Food Trucks. They’re like, you know, so March 2012. In Sep 2012, Time Out declared the movement had seemed to ‘stop in it’s tracks’ and yet…. Fast forward to April 2013 and the inaugural Adelaide Food & Wine Festival had partnered up with Adelaide food collective Fork on the Road. Fork on the Road brings together the roaming food trucks of Adelaide for a coordinated monthly event in one location, circling the trucks in one spot and preparing for an onslaught of hungry truck worshippers.
This time, the trucks had laid claim to Light Square in the Adelaide CBD. I get excited when the Bun Mobile comes down my end of town and I can buy my lunch so you can imagine my excitement at the idea of 35 food trucks in one location for my grazing pleasure. 4998 other Adelaideans felt the same way because that’s how many of them turned up to share a patch of grass with Anthony and I on a recent Friday evening.
The term food trucks is a loose one. Sure there were trucks but there were also some old fashioned caravans, converted buses, terrestrial stalls and stands as well as a few hardy pedal power options. Lots of unusual items on offer too – Cambodian Rolls (a bit like Vietnamese Bánh mì) , Brazilian ‘Crepe on a Stick’ (a bit like a very thin, savoury ice cream cone wrapped around a savoury filling), Maltese Pastizzi (ala Kath & Kim), as well as the more pedestrian but definitely tasty sausages of the world (Weinerbago – take a bow) and as many variations on Mexican as there are states in Mexico. It was a bit of a meatfest but there were a few vegetarian stalls, many offering ethical and organic options and if all else failed, an ice cream truck. For the kids big and little there were a few cake stalls, a Mexican ice block stand and a bar. Prices ranged from around $3 for a snack through to a shade over $10 for a meal.
We arrived not long after kick off at 5pm and by the time we had done the rounds, the crowds had already started to build. We made a couple of quick selections including a Spicy Lemongrass Beef Cambodian Roll, grabbed a glass of wine and sat down to enjoy our picnic and watch the world wander past in the twilight. By the time we were ready for round two, there were already a few sell outs including an incredibly popular Pulled Pork Roll with Apple Slaw which I’m still miffed about missing out on. Round three saw me queuing to order a Chimi Chorizo Roll and by the time it was ready, there were masses of people wandering and gobbling and some fairly lengthy queues forming.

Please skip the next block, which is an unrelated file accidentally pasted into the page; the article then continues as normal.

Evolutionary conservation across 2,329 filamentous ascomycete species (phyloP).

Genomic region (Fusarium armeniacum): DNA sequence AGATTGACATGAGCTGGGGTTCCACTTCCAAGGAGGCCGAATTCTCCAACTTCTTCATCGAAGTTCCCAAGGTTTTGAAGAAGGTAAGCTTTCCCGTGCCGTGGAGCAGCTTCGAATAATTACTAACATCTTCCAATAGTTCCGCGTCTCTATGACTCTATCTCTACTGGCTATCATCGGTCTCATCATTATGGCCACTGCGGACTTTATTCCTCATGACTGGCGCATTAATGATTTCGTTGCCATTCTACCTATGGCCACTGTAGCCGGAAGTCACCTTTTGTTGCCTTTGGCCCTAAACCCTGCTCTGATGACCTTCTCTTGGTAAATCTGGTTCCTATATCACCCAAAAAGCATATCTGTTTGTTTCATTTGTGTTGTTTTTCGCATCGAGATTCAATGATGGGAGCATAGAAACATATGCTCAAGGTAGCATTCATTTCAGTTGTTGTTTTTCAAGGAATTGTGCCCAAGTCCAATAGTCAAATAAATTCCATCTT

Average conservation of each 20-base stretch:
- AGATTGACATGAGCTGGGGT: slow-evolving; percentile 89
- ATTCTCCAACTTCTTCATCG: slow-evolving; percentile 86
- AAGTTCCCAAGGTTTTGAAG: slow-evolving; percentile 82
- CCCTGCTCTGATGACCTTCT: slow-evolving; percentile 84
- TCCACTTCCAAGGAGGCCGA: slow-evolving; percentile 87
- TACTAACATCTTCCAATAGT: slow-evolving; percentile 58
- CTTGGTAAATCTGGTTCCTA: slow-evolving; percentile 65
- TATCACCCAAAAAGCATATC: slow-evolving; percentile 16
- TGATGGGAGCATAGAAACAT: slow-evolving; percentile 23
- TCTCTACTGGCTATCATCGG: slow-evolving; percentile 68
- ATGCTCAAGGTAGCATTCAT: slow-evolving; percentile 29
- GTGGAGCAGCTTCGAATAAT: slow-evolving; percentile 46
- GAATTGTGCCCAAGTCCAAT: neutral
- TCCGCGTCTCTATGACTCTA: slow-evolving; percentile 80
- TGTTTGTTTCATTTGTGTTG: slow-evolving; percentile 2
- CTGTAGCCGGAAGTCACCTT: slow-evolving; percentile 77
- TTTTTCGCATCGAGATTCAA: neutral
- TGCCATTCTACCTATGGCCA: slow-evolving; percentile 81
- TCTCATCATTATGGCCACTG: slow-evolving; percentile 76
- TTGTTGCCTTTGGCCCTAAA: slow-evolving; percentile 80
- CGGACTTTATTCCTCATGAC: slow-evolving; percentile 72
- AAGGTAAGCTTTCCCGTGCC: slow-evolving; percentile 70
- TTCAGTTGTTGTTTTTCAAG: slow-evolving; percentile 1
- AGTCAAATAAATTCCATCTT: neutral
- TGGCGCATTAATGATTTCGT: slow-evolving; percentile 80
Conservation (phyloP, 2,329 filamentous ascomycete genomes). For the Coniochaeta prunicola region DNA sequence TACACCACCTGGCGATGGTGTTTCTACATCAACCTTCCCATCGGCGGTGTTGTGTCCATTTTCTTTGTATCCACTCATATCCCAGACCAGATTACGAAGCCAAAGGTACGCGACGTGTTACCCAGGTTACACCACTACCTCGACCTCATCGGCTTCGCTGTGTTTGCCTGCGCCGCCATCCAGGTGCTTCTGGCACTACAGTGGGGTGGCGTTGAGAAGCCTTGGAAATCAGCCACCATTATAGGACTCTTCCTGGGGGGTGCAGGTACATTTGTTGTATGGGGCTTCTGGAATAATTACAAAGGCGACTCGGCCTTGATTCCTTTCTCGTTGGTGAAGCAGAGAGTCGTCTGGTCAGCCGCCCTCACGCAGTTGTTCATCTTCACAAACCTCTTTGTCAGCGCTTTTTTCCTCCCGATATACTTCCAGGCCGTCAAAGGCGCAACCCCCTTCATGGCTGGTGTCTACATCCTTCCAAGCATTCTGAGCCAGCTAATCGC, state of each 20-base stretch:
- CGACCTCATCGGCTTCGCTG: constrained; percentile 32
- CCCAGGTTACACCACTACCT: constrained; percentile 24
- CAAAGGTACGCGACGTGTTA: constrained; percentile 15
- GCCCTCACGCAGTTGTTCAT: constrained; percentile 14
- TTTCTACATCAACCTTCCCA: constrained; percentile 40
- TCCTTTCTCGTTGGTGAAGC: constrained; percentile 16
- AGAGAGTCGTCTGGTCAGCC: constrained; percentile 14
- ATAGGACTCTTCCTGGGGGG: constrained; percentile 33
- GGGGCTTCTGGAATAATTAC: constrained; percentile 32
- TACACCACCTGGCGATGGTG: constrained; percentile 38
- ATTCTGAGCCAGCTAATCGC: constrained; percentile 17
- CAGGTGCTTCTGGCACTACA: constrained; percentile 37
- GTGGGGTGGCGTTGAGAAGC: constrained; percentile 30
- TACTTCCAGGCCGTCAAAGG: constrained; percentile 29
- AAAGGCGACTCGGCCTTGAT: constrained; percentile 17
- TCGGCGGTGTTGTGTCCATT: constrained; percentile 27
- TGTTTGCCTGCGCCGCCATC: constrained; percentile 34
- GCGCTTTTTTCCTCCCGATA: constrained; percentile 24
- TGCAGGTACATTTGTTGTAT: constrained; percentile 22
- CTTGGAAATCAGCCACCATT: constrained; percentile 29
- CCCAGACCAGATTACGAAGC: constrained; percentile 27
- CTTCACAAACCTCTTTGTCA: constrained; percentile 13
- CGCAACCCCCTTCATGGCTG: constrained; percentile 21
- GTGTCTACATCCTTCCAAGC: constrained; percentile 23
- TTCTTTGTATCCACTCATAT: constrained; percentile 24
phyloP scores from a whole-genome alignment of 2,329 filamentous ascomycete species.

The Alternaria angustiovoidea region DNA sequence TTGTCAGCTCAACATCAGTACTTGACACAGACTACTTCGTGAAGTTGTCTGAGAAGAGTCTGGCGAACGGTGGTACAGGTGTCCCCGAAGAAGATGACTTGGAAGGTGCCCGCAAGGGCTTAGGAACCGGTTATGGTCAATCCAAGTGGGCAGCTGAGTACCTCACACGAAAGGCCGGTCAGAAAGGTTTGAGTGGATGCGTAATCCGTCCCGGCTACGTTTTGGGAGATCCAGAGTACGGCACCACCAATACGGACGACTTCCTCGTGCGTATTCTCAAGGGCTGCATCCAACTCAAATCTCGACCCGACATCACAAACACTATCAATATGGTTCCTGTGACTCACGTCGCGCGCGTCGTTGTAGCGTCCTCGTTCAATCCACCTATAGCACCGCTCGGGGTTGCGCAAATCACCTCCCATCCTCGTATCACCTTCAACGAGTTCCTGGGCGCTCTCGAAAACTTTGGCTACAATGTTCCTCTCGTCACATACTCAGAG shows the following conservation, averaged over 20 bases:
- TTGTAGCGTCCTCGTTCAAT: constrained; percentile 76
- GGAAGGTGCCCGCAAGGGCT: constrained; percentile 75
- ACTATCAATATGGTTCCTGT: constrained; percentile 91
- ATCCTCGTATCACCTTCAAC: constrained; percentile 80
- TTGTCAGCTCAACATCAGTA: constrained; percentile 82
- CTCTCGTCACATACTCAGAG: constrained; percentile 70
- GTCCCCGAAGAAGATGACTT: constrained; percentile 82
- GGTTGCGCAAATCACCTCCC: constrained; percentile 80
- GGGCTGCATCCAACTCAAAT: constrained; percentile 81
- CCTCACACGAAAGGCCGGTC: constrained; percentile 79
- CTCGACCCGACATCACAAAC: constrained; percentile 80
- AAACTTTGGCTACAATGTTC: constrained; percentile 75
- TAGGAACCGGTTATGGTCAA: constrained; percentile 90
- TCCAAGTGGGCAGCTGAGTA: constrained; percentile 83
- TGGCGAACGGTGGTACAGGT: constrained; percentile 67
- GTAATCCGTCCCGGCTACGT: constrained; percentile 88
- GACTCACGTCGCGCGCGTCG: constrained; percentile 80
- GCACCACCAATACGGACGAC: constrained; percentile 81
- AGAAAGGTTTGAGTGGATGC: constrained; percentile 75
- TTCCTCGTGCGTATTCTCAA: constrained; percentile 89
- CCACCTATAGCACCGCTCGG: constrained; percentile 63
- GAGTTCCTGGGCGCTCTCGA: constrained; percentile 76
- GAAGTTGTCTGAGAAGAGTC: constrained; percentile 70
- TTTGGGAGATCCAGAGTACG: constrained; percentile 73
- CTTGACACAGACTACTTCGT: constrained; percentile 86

As it started to get darker, some of the vans were a little lacking in the lighting department. Fairy lights looks cute at dusk but they are not so helpful for customers trying to read the menu in the dark. I think the thing that saved these vendors was the fact that there were such long queues at some of the other stalls. We had to head off to another event but not long after we left, some live music kicked off and the crowds continued to swell as Friday afternoon slid into Friday evening and everyone ate and drank their way around the park.
Here are my Fork on the Road Top Tips
- Come early – Even if you’re not hungry, you’ll need time to wander around the trucks and vans and suss out what you’re going to chow down on
- Bring small notes – no one likes to take a dumpling order at 6pm and needs to make change of a $20 note
- Bring extra money – even if you don’t think you’re hungry, as soon as you smell those grilled onions or spicy eggplant fritters cooking, you’ll want to try everything
- Bring a friend – buy different dishes and share them. That way you can maximise your grazing options
- Don’t buy anything that’s available elsewhere – yep, I love churros but they are pretty much on every Spanish and Mexican menu nowadays. I only have a certain stomach capacity and I want to give that over to new treats and delicacies. Hot Dogs are great but you can make your own at home. Ditto cupcakes.
- These pretzels are making me thirsty – all that eating and drinking is thirsty stuff and quite a lot of the dishes are highly seasoned so make sure you have a bottle of water to slake your thirst. This will save you wasting your shiny pennies on water when there’s other food you still haven’t tried yet.
- It’s never too early to eat!
Adelaide has a population of 1.2 million and at least 35 food trucks. Brisbane has a population of 2.1 million and at last count 2 (maybe 3) food trucks. Brisbane – Why are you cooling you’re heels? Get Truckin’!